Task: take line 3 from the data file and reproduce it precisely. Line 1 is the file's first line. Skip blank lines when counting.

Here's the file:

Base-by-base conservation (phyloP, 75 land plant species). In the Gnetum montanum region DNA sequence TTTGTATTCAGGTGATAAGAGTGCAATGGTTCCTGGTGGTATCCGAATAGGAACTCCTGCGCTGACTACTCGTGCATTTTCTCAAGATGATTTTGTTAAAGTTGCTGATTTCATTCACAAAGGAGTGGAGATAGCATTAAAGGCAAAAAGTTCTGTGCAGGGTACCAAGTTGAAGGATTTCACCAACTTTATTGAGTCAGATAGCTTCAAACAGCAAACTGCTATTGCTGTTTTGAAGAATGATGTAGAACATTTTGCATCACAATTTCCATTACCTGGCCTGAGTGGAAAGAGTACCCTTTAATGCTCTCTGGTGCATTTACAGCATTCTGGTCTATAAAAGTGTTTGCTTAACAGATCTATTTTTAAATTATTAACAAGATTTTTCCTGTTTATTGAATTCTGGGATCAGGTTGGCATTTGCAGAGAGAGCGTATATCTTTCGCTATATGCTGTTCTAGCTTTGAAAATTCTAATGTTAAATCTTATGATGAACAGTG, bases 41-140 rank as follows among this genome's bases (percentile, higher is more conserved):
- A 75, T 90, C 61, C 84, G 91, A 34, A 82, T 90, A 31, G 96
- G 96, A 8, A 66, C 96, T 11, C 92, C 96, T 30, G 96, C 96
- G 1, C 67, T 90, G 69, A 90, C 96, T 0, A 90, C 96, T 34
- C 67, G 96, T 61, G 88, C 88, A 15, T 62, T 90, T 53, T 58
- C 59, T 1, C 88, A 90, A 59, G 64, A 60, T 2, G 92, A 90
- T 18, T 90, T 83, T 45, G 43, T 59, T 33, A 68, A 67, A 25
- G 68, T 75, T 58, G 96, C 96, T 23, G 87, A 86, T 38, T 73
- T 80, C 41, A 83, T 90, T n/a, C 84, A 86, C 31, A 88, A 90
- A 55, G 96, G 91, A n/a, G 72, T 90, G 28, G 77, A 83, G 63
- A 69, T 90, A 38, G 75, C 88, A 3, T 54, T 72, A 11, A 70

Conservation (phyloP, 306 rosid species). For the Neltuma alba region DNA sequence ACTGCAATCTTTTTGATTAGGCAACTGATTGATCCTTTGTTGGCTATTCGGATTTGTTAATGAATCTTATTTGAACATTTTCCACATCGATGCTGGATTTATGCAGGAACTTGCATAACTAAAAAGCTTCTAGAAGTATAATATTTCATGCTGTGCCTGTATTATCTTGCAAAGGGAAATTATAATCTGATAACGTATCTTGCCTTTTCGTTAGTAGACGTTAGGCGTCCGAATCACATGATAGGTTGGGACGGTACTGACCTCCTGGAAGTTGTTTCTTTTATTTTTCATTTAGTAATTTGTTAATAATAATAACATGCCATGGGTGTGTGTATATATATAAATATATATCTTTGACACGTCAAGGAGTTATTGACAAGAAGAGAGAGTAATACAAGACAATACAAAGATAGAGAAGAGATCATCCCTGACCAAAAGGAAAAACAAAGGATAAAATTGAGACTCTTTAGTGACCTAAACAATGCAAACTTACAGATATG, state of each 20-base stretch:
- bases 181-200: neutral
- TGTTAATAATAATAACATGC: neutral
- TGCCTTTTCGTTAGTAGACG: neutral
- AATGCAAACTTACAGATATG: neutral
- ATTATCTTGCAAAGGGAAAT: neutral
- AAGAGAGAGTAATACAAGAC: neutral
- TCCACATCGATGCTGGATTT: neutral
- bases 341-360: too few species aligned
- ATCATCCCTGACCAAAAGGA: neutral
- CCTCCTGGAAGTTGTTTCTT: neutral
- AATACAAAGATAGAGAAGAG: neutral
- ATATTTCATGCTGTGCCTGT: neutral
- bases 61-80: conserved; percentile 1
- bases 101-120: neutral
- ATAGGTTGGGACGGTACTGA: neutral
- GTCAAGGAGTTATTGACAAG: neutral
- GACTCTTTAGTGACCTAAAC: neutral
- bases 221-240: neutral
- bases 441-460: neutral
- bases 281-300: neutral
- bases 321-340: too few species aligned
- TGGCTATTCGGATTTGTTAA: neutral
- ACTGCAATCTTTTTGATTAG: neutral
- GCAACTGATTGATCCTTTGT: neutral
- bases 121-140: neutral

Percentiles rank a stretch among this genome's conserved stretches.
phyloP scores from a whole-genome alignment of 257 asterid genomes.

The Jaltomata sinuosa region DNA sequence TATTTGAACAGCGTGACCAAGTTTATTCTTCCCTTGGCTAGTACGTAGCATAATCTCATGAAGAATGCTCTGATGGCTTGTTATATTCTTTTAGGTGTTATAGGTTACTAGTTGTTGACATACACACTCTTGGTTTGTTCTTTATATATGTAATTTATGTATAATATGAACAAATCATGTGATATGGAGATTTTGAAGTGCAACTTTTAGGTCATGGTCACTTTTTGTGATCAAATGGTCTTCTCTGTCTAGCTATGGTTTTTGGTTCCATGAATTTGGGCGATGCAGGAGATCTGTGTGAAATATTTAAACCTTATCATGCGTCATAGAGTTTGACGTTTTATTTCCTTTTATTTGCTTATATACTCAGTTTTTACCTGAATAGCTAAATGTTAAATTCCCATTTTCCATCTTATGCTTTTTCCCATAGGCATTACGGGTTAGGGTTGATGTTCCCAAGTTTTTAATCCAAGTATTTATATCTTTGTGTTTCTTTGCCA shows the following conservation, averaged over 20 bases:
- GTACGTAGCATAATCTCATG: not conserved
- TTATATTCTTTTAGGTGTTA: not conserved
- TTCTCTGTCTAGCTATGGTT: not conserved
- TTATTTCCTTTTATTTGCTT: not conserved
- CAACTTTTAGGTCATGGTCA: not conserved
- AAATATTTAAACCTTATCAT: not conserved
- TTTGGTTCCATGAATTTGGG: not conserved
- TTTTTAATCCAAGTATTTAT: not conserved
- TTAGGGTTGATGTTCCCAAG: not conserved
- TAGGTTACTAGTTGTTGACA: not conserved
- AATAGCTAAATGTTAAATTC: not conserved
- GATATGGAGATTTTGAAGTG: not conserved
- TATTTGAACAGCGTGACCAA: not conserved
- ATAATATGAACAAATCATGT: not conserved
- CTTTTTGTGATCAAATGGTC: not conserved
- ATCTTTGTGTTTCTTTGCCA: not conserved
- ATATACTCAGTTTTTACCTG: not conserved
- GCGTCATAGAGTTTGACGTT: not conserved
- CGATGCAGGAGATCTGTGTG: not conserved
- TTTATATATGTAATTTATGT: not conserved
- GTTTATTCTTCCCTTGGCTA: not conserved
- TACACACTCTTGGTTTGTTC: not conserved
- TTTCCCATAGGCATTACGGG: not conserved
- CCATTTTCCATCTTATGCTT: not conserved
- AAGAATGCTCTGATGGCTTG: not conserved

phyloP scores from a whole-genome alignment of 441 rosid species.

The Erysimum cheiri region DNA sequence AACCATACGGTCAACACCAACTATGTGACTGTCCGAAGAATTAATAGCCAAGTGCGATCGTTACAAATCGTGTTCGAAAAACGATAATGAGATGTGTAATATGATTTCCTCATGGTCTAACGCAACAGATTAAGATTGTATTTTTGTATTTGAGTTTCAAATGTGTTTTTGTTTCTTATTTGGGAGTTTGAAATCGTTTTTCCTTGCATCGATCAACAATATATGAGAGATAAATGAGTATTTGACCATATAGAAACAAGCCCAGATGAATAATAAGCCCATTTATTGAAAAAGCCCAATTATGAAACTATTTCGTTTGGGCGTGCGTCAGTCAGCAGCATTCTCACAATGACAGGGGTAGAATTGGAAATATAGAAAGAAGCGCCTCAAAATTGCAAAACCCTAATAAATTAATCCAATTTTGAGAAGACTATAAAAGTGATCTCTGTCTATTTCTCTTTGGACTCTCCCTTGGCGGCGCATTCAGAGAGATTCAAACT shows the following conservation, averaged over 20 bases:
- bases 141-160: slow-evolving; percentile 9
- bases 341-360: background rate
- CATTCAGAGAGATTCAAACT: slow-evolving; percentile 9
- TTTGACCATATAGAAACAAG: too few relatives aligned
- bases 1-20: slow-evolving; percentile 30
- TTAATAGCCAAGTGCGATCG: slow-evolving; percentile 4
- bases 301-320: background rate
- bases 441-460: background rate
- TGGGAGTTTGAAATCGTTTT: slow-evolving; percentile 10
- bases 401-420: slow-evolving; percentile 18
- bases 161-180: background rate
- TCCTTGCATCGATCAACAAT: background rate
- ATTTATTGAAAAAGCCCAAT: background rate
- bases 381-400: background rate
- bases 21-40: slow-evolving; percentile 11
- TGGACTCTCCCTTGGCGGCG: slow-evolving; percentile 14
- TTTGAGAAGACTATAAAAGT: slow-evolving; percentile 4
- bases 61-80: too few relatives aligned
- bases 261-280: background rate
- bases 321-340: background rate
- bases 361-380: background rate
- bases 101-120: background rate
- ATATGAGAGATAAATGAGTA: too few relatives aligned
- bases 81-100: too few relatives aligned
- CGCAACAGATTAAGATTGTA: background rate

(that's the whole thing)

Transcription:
- G 96, A 8, A 66, C 96, T 11, C 92, C 96, T 30, G 96, C 96